"1. I made a dive from the diving board and struck my head on the bottom of the swimming pool, causing serious injuries. This should not have happened in a well-designed pool. The pool was too shallow, was not deep enough for diving; the diving board was too large and too long. The witnesses to prove such facts are not yet known. We are attempting to learn other factual contentions by discovery proceedings."
"2. Do you allege or contend that the swimming pool and/or diving board in question were constructed in violation of any ordinance, regulation or statute? (a) If your answer is yes, identify specifically the ordinance, regulation or statute involved, and indicate in detail how and in what manner said ordinance, regulation or statute was violated, and how and in what manner the violation was the proximate cause of the accident of which you complain."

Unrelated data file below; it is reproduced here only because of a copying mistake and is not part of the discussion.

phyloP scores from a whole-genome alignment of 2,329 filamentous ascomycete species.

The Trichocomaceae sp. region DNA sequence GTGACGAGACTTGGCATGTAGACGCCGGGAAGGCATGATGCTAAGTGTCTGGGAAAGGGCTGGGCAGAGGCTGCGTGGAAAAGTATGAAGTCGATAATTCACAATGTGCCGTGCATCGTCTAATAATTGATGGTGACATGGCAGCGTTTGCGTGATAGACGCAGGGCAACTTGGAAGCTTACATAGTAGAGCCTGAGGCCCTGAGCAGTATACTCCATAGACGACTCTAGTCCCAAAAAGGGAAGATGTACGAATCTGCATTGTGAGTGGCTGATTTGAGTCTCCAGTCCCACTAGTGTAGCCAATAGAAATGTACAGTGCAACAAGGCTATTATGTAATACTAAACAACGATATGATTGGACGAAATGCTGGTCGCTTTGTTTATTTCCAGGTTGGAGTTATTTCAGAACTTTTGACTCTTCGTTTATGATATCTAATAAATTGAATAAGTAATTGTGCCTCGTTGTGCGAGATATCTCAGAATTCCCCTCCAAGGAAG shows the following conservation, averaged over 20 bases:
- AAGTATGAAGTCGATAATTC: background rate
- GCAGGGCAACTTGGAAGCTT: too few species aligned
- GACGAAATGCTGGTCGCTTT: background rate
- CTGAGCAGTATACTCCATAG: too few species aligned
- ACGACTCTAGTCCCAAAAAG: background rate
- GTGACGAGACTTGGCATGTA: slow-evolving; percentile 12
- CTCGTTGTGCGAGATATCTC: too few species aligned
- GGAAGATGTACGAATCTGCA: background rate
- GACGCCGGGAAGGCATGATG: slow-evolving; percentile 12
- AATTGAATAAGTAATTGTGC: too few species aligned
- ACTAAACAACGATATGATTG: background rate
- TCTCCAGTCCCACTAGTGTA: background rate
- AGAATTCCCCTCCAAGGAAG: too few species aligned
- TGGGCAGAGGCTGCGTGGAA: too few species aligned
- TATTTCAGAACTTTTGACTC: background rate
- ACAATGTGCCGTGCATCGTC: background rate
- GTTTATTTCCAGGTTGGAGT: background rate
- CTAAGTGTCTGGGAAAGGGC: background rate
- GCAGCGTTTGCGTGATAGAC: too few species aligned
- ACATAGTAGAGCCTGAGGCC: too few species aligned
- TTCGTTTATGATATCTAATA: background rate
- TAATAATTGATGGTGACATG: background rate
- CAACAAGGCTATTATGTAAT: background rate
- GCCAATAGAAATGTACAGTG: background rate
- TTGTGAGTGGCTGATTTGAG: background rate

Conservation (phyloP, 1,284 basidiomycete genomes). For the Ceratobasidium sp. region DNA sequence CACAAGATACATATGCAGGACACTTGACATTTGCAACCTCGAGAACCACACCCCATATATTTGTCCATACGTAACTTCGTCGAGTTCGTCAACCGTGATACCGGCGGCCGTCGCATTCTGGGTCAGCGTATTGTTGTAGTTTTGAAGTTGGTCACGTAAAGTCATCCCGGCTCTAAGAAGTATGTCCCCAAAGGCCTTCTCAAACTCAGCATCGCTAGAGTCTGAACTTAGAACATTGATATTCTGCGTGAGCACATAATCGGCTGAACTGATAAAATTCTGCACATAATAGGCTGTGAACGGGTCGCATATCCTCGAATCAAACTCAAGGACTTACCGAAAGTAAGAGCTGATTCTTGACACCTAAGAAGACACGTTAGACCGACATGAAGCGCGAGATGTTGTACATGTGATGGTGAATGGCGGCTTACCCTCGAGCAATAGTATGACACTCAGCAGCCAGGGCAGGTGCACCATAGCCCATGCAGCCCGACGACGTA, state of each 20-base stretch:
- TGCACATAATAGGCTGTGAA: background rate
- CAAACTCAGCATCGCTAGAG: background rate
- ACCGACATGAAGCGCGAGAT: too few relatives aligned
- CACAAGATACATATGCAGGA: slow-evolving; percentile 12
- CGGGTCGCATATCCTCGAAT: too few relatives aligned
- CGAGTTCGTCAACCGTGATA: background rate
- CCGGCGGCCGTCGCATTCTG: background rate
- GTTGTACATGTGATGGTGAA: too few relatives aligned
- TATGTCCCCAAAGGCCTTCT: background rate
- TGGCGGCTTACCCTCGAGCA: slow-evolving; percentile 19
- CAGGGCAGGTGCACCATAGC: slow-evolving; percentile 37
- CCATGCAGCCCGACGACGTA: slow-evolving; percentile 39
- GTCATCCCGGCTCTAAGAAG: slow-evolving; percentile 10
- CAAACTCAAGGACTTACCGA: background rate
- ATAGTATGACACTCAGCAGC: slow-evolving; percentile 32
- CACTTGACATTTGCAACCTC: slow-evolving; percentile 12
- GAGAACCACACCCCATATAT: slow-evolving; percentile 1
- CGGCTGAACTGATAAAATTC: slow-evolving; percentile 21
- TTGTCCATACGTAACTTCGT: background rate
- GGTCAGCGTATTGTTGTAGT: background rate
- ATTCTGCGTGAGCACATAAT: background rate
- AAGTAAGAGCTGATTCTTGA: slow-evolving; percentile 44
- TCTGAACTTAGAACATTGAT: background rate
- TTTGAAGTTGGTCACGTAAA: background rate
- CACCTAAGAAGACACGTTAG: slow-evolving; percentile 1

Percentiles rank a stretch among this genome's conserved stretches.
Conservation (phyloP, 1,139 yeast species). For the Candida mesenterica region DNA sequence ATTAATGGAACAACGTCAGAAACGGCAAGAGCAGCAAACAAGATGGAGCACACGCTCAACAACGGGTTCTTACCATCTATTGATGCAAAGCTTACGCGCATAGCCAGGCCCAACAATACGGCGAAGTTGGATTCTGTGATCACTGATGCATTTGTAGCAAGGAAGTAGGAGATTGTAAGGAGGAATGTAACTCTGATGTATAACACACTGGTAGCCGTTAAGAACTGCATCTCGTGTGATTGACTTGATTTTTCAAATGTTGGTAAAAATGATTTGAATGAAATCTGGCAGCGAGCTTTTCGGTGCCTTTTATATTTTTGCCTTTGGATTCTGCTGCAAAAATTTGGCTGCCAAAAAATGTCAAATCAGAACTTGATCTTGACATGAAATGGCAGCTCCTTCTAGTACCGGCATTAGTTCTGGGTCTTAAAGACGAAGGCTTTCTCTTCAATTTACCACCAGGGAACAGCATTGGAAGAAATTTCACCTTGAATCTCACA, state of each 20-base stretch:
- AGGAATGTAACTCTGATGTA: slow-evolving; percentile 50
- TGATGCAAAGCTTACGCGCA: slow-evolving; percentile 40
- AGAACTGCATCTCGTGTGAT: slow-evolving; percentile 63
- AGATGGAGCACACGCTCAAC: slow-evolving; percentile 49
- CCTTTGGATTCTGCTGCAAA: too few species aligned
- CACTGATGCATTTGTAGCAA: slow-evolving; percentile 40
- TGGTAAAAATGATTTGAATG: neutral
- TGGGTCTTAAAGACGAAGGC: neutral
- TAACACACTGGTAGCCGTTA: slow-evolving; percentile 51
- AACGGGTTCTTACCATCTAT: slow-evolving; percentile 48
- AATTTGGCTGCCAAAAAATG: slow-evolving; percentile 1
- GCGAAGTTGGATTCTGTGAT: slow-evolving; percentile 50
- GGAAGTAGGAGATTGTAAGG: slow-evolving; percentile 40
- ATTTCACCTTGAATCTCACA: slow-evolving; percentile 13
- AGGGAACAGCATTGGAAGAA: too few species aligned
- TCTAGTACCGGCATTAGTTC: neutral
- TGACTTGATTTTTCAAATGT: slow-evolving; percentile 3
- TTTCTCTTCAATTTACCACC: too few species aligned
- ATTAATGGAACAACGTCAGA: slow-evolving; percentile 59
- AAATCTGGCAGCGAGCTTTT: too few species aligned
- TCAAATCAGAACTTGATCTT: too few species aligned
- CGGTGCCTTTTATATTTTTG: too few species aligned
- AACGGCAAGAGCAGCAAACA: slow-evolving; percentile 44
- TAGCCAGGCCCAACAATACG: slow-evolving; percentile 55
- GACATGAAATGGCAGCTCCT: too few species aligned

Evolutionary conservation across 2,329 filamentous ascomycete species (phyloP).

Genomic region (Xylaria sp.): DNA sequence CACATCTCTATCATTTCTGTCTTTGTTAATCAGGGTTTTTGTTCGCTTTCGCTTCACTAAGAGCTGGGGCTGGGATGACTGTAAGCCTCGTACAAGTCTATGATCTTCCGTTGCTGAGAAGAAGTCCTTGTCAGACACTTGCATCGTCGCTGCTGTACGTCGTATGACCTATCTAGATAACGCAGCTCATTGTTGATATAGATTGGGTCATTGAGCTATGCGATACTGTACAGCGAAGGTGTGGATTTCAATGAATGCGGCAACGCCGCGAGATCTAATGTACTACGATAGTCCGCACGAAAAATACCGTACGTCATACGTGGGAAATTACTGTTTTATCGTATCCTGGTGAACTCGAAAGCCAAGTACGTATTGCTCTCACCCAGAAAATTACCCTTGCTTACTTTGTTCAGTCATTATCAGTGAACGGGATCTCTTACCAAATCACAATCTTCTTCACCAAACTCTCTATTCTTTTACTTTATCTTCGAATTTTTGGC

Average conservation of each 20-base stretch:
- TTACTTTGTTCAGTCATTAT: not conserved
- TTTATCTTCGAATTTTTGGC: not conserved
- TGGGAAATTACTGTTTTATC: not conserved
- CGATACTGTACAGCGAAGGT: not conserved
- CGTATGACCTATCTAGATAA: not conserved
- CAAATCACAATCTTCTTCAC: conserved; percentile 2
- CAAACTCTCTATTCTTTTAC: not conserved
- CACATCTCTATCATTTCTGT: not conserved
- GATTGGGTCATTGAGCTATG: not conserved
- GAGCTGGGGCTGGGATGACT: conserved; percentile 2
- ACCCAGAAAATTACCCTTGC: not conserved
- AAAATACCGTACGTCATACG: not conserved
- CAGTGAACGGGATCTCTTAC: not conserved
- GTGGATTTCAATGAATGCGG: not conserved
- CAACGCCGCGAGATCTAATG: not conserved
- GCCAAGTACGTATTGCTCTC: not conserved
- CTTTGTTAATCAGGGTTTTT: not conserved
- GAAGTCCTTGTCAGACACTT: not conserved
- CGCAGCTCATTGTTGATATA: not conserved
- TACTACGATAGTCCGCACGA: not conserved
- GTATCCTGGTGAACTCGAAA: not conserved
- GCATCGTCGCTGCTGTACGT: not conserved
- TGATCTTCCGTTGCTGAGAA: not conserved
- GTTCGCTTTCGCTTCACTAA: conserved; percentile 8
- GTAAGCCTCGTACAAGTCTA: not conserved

"2. No violations are known at this time."
"3. Do you allege or contend that there had been any injuries or accidents prior to your accident in the swimming pool in question that was occasioned as a result of any negligence on the part of the defendant as alleged in your Complaint? (a) If the answer is yes, state the name of the parties involved in said accident, the date of said accident and how and in what manner each accident occurred."
"3. We are presently unaware of any prior injuries or accidents that occurred in the swimming pool in question."
FN 2. At oral argument defendant laid heavy stress on the fact that its moving papers showed compliance with applicable laws. It is elementary that this does not establish due care as a matter of law. (Nevis v. Pacific Gas & Elec. Co., 43 Cal. 2d 626, 630 [275 P.2d 761].) A fortiori, it does not negative a defect.